Dr. Joe Taylor is the creative writing professor at UWA. He has been at the university since 1990. Taylor holds a bachelor’s in philosophy from the University of Kentucky and a masters and doctorate in creative writing from Florida State.
In 1992, he took over the Livingston Press. Since that time, it has grown tremendously. It graduated from publishing one book per year to as many as twelve books. In addition, the Livingston Press strayed from the original purpose of publishing Alabama poets and now publishes fiction from national authors.
Taylor is responsible for every aspect of book publishing at the Livingston Press. He reads and decides which manuscripts to publish. Then he contacts the author and typesets and edits the book. He also oversees the cover for the book as well as the distribution and printing of the book. Students also help with proofreading, typesetting, and designing covers. Dr. Taylor also maintains the website and Facebook page. In short, he does a lot.
Along with the Livingston Press, Taylor teaches two courses a semester, his favorite being an alternating class in contemporary fiction.
Taylor is also a published author, with three short story collections and two novels under his belt and another novel forthcoming. He describes his writing style as “mostly comic [with] a fair amount of fantastical elements.” His newest, however, is much more realistic and less comedic. His writing is influenced by Kurt Vonnegut, Mark Twain, and “an Italian writer named Calvino.”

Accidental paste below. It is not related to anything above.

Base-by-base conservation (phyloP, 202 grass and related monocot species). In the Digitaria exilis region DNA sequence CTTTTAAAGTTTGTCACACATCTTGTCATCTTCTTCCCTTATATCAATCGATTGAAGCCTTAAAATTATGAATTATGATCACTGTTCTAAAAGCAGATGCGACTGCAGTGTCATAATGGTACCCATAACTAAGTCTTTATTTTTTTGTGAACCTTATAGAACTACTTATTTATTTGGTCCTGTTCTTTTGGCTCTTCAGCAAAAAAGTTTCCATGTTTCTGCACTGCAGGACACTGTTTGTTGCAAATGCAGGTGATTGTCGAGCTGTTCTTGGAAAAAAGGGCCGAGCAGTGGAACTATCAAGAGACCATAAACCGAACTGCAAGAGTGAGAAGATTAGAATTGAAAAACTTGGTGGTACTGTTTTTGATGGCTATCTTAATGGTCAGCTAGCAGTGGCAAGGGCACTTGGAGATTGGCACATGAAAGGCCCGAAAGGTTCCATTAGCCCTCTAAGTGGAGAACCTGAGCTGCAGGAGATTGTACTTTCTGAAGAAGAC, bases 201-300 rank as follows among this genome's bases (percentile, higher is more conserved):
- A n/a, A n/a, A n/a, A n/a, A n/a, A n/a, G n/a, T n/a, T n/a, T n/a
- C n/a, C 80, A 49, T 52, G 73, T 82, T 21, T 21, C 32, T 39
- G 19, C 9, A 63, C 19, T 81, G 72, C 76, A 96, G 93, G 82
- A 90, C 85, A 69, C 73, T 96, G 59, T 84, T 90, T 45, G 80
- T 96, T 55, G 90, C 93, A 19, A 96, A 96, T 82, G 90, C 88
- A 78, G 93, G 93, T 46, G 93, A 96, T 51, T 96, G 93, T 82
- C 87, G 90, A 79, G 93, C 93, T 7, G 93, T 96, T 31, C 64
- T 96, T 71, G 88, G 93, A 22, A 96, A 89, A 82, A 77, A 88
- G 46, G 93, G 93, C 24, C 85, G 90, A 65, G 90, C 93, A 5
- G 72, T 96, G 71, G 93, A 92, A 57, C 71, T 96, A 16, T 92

His goal for his writing is “like every writer — to have a big seller. A readership.”
For aspiring writers or publishers, he said two things: “Read a lot of what you like, write a lot, and don’t be afraid to use the delete button.” For publishers, “Book publishing is a really, really tough field now for three reasons: the economy because of changing readerships in America and because of changing format. Audiobooks and things like that are taking over.”
The impact he hopes to make on students is for them to have an open mind and a joy of reading. Some of his best memories at UWA are working with students in the Livingston Press.
Despite his busy schedule with the press, Taylor finds time to enjoy his favorite past times, such as reading books, lifting weights, playing guitar, and watching bad science fiction movies. He also has a lot of dogs to spend time with.
For readers who are wondering what he has crossed off of his bucket list, Dr. Taylor claimed, “Nothing,” which can be taken as proof that he is young at heart.